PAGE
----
Because guess what— Athena was a grade-A asshole just like her father, who often sided with men rather than women. In fact, she saw herself as a man and not as a woman. Physically, yes she was a woman, but mentally, because she came from Zeus’ head and was not born of any woman, she considered herself male in all respects. Therefore, her intelligence and strength was indicative of her masculine side. This is all explained in Aeschylus’ Oresteia, in which Athena as a judge, ends up siding with Orestes when it came to the murder of his mother, Clytemnestra. She stated she sympathized with Orestes because he was a man, and she would ‘defer to all things’ as her father would. Athena was never seen by the Greeks (and to some extent the Romans) as a strong female figure. She was a man in thought and in action, female only in her figure.

 So the original story of Medusa was that she was a monster— born of monsters and resided on earth to be defeated by a Greek demigod who goes by the name Perseus. Had Athena really been ‘protecting’ Medusa, she’d not have given Perseus a mirrored shield, and she wouldn’t have placed Medusa’s head on her shield after Perseus cut it off. The Greeks and Romans did not see her as a person in which to empathize with. I’m all fine and good with people in literature classes reading this myth through a feminist lens, but I see a lot of these posts on Medusa that come off as historical. Only trouble is, they see things through this modern view when you need to look at it through the perspective of the ancients— from the view of those who wrote it and who their intended audience was. And I think both sides of the myth should be told; the original and the changes Ovid made. Don’t just explain one side of the story. There were multiple sides and changes and adaptations, and they should both be discussed and examined.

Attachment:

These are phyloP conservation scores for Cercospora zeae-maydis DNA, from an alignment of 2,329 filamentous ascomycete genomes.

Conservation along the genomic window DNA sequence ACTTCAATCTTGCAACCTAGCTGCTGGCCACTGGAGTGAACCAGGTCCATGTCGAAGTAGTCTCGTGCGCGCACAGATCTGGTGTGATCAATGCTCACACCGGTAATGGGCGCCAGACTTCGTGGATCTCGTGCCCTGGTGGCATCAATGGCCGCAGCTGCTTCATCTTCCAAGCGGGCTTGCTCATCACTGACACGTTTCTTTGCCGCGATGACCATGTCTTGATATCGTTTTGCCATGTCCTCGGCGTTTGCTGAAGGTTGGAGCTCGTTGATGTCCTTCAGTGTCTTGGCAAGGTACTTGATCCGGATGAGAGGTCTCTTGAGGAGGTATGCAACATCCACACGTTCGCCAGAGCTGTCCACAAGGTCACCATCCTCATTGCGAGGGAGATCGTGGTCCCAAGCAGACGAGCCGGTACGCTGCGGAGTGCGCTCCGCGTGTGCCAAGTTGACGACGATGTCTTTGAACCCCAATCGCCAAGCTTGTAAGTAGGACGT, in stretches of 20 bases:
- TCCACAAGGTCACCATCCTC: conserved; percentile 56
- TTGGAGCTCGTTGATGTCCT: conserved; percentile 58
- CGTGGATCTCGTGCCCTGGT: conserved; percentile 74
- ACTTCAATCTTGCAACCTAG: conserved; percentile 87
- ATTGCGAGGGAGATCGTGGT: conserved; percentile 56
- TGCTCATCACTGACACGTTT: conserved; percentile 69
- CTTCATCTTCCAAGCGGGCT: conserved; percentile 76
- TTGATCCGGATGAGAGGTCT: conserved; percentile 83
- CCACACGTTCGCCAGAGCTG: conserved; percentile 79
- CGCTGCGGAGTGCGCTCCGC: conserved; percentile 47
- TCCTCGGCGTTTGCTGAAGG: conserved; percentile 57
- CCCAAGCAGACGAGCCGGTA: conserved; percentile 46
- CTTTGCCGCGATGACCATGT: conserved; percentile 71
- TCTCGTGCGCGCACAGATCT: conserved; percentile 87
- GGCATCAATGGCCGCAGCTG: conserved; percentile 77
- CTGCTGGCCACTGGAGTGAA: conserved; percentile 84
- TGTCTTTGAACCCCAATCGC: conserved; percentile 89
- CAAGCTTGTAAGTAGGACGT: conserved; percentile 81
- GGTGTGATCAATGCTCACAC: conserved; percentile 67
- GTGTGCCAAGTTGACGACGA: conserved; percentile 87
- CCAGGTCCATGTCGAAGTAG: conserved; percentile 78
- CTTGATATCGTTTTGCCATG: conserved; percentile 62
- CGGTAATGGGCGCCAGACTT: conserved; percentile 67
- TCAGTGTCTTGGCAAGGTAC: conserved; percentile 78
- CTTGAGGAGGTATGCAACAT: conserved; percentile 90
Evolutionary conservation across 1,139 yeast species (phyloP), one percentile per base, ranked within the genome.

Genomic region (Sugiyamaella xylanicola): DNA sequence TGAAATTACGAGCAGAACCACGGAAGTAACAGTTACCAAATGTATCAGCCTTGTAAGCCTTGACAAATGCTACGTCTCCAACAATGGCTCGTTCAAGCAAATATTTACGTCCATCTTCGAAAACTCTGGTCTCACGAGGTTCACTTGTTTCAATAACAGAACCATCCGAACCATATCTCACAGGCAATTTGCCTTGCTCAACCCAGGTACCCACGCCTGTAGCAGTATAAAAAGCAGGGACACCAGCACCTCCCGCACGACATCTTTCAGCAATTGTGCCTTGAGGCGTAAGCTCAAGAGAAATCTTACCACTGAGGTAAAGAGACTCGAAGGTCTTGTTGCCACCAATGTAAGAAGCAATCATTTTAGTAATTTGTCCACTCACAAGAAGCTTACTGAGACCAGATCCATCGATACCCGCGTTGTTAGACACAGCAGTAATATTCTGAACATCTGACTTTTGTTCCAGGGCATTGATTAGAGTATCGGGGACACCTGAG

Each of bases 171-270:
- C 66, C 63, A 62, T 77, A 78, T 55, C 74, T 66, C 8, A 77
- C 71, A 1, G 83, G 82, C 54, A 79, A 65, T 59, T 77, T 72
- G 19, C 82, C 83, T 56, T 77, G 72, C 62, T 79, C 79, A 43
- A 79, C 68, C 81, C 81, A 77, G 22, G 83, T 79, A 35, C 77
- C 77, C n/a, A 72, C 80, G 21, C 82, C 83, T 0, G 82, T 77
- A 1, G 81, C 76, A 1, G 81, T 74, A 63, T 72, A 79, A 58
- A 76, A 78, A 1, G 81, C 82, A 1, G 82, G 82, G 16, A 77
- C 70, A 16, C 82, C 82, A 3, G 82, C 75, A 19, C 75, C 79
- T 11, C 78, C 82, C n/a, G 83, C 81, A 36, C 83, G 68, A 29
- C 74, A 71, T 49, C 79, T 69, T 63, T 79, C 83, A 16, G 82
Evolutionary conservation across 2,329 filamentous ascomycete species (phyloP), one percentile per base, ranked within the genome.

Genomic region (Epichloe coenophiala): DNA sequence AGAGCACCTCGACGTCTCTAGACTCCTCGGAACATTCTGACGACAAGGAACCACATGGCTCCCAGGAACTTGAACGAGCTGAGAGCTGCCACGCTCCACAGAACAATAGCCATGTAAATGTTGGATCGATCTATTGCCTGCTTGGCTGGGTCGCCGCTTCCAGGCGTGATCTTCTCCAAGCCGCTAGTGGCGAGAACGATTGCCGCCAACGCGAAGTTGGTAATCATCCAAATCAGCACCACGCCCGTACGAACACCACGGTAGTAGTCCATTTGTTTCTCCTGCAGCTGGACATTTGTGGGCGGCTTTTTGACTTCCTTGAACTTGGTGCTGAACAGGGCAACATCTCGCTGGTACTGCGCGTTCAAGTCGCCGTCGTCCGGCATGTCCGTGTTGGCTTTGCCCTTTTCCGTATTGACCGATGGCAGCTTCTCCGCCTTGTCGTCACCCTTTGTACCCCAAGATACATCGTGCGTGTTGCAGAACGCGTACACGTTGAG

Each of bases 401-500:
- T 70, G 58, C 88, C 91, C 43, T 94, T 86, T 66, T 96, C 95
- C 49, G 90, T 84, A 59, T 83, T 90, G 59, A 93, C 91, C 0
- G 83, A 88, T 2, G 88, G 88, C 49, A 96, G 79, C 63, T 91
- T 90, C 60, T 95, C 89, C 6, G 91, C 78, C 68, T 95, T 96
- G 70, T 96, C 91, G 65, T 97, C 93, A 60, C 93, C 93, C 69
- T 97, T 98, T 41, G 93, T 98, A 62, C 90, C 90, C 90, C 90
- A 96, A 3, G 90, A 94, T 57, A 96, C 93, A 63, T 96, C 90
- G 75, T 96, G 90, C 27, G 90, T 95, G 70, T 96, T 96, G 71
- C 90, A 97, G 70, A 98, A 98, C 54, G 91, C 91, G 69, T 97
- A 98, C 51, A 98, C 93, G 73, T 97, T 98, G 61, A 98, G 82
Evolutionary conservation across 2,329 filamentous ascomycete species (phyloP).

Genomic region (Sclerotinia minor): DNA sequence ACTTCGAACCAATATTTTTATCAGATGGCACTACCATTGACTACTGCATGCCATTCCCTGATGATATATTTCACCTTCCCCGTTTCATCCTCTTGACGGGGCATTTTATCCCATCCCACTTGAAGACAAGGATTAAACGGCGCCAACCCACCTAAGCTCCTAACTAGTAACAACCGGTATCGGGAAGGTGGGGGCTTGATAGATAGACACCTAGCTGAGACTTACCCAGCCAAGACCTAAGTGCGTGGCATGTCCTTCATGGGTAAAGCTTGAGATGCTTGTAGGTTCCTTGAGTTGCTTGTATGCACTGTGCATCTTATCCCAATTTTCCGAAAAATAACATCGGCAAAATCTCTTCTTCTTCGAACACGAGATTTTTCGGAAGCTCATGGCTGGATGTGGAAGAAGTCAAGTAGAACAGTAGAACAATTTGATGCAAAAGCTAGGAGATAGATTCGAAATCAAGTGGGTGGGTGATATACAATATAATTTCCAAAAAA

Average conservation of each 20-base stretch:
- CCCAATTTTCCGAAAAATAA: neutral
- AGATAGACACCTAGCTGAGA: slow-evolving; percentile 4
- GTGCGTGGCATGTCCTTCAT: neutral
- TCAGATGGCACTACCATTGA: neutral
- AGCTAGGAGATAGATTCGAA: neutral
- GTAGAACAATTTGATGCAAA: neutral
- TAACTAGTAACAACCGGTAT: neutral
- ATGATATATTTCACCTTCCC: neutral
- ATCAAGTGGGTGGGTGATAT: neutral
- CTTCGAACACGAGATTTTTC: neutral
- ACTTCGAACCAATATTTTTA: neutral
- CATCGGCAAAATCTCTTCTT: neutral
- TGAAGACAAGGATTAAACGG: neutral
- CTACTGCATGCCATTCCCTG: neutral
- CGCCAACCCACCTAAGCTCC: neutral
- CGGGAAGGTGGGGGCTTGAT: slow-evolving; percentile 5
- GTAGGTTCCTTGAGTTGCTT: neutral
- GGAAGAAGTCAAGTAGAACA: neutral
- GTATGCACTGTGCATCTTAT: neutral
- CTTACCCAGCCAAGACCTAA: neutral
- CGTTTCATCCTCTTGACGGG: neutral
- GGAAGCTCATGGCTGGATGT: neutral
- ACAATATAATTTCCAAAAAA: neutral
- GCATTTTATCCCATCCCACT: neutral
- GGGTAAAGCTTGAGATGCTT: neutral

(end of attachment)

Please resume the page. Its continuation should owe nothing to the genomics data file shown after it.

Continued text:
I’m such a mythology nerd read this and enlighten yourself

damn everyone was just schooled A+ STUNNING BREAKDOWN OF THE CAUTIONS OF READING AGAINST THE GRAIN 

Thank you

WORST CASE OF “DID I READ THAT IN A FIC OR…” IN HISTORY!

I remember that the first version of the Medusa myth I ever heard (when I was a kid) was the greek one, that she was born of monsters, when I first herad the other version I was like wtf are you talking about? Don’t we have enough wronged ladies already? 

And now I feel a ponce for telling some customers that Medusa was turned into a monster because she was (or thought herself to be) prettier than the goddesses. I got my myths seriously mixed up there. Good to know the original origin of Medusa, and the Ovid version.

You might be mixing her up with Arachne, who thought her weaving was prettier than the gods? Greek mythology is a complex subject at the best of times, let alone when you start mixing all the different versions together.

(via aroomfullofeyes)